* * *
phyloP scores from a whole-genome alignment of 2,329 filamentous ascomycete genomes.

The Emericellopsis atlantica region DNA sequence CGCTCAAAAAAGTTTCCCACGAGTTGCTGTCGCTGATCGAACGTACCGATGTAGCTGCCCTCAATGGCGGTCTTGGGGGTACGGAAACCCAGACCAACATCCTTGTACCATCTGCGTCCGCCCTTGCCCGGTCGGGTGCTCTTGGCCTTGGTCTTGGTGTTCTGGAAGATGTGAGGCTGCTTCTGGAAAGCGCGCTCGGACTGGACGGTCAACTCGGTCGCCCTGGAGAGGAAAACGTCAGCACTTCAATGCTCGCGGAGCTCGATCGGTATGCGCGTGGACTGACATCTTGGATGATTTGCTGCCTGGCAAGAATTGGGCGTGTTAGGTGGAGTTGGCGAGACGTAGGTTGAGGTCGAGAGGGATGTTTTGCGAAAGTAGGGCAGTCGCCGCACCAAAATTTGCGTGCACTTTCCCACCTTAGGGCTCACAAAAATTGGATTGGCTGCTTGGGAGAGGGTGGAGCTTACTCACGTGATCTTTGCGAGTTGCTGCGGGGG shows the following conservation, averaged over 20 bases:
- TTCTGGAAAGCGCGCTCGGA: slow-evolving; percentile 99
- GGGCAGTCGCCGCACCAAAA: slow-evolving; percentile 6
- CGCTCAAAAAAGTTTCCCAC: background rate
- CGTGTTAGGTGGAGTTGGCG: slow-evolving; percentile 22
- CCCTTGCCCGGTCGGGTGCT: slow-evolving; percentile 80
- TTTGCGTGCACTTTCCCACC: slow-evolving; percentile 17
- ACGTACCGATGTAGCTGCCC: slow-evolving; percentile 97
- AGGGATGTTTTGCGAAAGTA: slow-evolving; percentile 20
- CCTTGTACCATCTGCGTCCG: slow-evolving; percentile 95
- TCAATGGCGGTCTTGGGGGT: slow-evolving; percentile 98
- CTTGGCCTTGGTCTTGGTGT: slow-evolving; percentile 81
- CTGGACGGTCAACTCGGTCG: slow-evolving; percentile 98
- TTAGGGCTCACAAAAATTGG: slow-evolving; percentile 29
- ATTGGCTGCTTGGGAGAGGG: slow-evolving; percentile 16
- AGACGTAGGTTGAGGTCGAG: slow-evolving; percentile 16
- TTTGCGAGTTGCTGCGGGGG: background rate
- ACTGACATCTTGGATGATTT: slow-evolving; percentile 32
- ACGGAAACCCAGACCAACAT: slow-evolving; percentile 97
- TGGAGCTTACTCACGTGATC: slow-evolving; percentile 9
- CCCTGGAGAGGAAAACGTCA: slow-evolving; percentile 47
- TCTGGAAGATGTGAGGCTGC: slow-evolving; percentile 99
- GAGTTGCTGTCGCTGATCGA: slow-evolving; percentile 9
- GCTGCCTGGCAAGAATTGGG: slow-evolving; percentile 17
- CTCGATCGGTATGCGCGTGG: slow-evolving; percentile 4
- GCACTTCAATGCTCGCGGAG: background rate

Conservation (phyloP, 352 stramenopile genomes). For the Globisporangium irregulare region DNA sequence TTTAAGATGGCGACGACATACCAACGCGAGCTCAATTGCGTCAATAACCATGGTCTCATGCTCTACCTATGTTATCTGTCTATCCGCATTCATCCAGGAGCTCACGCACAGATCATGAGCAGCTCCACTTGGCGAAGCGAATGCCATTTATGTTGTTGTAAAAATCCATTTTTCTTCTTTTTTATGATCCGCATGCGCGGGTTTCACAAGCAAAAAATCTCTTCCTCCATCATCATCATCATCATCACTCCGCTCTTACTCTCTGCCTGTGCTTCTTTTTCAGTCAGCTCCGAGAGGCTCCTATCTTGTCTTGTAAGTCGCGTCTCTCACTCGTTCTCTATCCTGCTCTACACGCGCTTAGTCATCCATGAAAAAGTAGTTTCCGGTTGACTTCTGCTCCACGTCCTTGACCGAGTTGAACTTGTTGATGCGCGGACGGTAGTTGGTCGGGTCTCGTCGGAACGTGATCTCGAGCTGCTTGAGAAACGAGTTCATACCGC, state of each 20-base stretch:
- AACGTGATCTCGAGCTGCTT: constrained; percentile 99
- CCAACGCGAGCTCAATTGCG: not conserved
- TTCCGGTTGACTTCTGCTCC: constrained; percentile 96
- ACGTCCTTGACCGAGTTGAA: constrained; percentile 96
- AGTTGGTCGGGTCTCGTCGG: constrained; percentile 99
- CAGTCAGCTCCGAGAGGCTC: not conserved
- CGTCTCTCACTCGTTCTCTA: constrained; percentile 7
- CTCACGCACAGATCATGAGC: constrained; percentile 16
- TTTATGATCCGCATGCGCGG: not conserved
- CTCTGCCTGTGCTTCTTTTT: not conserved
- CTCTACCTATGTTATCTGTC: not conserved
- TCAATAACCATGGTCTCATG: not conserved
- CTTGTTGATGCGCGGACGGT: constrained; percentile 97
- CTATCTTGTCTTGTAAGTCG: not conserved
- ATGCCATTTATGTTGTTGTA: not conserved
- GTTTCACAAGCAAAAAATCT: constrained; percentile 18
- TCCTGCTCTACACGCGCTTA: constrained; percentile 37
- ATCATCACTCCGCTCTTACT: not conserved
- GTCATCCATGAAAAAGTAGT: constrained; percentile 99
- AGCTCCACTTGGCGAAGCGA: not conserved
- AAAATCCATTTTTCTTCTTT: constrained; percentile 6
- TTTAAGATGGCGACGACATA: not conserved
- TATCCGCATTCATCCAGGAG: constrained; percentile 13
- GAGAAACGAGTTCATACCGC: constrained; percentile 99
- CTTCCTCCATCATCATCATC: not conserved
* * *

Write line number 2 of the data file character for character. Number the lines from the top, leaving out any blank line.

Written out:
The Emericellopsis atlantica region DNA sequence CGCTCAAAAAAGTTTCCCACGAGTTGCTGTCGCTGATCGAACGTACCGATGTAGCTGCCCTCAATGGCGGTCTTGGGGGTACGGAAACCCAGACCAACATCCTTGTACCATCTGCGTCCGCCCTTGCCCGGTCGGGTGCTCTTGGCCTTGGTCTTGGTGTTCTGGAAGATGTGAGGCTGCTTCTGGAAAGCGCGCTCGGACTGGACGGTCAACTCGGTCGCCCTGGAGAGGAAAACGTCAGCACTTCAATGCTCGCGGAGCTCGATCGGTATGCGCGTGGACTGACATCTTGGATGATTTGCTGCCTGGCAAGAATTGGGCGTGTTAGGTGGAGTTGGCGAGACGTAGGTTGAGGTCGAGAGGGATGTTTTGCGAAAGTAGGGCAGTCGCCGCACCAAAATTTGCGTGCACTTTCCCACCTTAGGGCTCACAAAAATTGGATTGGCTGCTTGGGAGAGGGTGGAGCTTACTCACGTGATCTTTGCGAGTTGCTGCGGGGG shows the following conservation, averaged over 20 bases: